AmericanFarm.com

Proposal to reclassify bat might haunt area farmers

By JONATHAN CRIBBS
Staff Reporter

HARRISBURG, Pa. (Sept. 30, 2014) — Pennsylvania and national Farm Bureau representatives are protesting the addition of a common bat to the endangered species list, claiming the designation could mean new restrictions and hefty penalties for farmers in 38 states, including the Delmarva region.
The U.S. Fish and Wildlife Service has proposed protecting the Northern Long-Eared Bat due to a fungal infection called White Nose Syndrome that experts believe has killed about six million of them across the nation in two years, according to the Pennsylvania Farm Bureau. The U.S. House Committee on Natural Resources held a hearing in the state capital Sept. 8 to examine issues related to the species’ protection, including the potential impact on farming and forestry.
“What is refreshing about this whole thing [is that] in this case no one is blaming farming,” said Mark O’Neil, Farm Bureau spokesman. “People are concerned that these bats are getting sick and dying.”
State Farm Bureau advocates told the panel that adding the bat to the list could impact a number of industries and agricultural activities including the application of pesticides, insecticides and herbicides and timber harvesting.
The bat also makes its home in trees, cabins, barns, bridges and sheds across the state, which poses additional issues for farmers.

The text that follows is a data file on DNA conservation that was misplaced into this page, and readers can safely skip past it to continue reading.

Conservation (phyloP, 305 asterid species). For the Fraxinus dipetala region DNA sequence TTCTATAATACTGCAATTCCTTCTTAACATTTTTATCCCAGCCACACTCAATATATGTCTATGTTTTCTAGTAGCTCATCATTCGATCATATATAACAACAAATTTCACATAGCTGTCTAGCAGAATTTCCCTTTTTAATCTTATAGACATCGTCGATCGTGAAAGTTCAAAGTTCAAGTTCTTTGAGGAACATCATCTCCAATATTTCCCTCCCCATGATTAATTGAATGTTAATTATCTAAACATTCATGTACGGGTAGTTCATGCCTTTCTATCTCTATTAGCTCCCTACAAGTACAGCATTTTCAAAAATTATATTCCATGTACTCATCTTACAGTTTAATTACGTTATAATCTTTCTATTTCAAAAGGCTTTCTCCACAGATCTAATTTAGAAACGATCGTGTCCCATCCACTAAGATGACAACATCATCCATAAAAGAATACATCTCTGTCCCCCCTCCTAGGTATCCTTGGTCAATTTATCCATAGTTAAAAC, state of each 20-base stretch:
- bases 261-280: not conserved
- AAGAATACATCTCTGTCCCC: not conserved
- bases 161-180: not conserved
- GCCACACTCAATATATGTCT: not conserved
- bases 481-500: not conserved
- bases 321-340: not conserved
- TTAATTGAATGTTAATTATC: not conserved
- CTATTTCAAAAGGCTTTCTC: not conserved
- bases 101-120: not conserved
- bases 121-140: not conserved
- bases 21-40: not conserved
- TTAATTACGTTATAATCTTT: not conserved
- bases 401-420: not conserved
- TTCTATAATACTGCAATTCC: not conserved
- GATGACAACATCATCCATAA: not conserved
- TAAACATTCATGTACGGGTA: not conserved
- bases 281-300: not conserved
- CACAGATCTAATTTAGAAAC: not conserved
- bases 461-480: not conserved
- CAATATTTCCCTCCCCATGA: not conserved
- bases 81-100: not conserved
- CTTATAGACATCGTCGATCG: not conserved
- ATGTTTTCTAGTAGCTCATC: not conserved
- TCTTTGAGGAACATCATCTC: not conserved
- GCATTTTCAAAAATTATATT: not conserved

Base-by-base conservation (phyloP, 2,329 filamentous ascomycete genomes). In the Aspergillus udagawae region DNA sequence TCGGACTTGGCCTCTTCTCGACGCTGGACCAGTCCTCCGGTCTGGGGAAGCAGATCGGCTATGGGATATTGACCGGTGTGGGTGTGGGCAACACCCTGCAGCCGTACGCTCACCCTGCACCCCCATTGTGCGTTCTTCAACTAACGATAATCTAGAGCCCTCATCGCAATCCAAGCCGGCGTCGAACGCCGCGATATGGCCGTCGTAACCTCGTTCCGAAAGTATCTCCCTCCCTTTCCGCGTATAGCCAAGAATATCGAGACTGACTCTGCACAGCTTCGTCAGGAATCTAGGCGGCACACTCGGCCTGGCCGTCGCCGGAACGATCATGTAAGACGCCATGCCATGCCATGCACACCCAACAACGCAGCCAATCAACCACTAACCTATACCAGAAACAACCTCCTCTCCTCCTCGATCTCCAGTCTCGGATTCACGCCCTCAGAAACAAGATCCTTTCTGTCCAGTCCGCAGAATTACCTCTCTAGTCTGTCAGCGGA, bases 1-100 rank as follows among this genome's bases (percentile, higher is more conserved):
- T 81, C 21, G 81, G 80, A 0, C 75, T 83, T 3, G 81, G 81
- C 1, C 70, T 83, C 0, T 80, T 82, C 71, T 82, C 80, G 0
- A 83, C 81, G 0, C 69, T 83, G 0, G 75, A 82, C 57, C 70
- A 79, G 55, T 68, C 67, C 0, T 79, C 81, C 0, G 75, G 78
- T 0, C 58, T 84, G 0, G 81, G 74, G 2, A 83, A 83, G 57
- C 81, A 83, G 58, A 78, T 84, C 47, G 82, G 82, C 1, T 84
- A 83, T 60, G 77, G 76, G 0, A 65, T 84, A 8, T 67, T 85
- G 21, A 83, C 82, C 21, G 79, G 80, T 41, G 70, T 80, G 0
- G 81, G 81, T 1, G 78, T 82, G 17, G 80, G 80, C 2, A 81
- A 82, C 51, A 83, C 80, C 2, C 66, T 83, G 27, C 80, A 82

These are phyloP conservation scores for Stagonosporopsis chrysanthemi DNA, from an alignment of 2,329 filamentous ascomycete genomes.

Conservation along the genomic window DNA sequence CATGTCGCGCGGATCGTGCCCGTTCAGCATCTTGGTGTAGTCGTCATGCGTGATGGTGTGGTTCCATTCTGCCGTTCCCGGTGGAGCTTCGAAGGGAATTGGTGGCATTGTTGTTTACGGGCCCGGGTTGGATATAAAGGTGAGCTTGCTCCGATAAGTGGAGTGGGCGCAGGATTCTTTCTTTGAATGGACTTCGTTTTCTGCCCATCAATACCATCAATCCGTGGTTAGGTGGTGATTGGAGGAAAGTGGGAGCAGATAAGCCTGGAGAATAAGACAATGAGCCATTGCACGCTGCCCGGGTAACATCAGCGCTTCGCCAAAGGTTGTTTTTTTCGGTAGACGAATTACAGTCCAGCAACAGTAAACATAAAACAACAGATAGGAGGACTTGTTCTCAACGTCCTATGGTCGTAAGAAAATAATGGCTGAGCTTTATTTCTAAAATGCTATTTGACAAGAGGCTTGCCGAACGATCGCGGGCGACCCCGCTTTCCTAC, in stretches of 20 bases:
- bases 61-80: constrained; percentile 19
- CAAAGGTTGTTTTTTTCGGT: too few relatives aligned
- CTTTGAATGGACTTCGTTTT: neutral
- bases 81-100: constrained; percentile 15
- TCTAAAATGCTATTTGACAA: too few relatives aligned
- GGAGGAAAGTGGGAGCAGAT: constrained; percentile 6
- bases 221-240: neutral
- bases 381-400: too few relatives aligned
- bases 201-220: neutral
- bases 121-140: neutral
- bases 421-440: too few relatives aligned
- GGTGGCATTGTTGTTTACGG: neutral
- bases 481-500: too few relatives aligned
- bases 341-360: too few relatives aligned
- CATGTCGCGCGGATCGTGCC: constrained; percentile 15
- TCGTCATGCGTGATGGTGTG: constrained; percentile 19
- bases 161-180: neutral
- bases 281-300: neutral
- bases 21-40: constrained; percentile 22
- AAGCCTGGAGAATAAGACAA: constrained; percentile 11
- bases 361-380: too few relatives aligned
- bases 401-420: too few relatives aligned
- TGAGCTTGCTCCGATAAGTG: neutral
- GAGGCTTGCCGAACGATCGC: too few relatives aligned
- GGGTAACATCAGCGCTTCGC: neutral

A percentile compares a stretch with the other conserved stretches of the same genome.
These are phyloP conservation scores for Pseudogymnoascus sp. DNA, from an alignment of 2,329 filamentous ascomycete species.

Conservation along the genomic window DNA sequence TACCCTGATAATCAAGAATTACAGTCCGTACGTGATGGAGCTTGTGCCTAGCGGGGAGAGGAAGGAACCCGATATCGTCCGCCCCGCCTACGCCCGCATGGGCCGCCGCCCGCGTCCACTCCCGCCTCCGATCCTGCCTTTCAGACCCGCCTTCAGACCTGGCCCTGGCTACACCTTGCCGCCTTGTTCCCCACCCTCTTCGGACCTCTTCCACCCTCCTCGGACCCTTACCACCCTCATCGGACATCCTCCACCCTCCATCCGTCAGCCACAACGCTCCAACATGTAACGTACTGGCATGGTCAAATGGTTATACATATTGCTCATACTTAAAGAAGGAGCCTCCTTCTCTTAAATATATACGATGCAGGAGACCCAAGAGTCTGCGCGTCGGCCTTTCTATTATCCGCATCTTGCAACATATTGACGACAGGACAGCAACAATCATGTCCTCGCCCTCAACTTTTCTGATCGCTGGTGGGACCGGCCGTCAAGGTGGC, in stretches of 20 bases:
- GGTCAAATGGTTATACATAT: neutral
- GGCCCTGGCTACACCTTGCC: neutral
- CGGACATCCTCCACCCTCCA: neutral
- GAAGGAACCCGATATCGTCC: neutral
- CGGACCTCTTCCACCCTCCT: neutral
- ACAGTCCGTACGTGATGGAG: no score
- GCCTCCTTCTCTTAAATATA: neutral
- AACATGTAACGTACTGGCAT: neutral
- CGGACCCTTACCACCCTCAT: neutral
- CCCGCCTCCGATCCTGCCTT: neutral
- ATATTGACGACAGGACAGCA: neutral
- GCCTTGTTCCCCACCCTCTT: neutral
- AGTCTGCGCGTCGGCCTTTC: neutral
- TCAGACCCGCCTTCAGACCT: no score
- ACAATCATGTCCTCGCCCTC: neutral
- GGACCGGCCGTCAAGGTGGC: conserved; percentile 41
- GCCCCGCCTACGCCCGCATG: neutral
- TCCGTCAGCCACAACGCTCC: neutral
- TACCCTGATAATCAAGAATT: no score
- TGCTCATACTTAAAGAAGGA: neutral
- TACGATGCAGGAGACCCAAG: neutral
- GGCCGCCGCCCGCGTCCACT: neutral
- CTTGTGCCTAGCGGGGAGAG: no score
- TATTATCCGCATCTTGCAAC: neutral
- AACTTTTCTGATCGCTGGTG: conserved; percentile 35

“Let’s say you had an old farm building you wanted to tear down,” O’Neil said. “Potentially, you wouldn’t be able to do that because if you did that you might displace bats. … We don’t want to get involved with those questions. … Farmers have enough to worry about on a daily basis.”
The federal government must decide by 2016 whether to include the bat species and 756 other species as threatened or endangered due to a 2011 closed-door settlement between the Fish and Wildlife Service and two environmental groups.
“As a farmer, I believe that using both common sense and science is a logical way to approach not just farming, but regulations,” Jeff Brubaker, a member of the Farm Bureau’s board of directors, said during testimony, according to a committee statement. “It seems to me that this proposal to list the Northern Long-Eared Bat is flawed from both a scientific and common sense perspective. If the U.S. Fish and Wildlife Service recognizes that human activities have not had an appreciable effect on the species to date, why would we focus on human-induced impacts to try to slow population decline? It just doesn’t make sense.”
A violation of the endangered species list carries civil penalties of up to $25,000 per violation and criminal penalties up to $50,000 and one year of imprisonment per violation, the Farm Bureau said.
A final decision on the bat’s addition to the list could be made within the next several months, a committee statement said.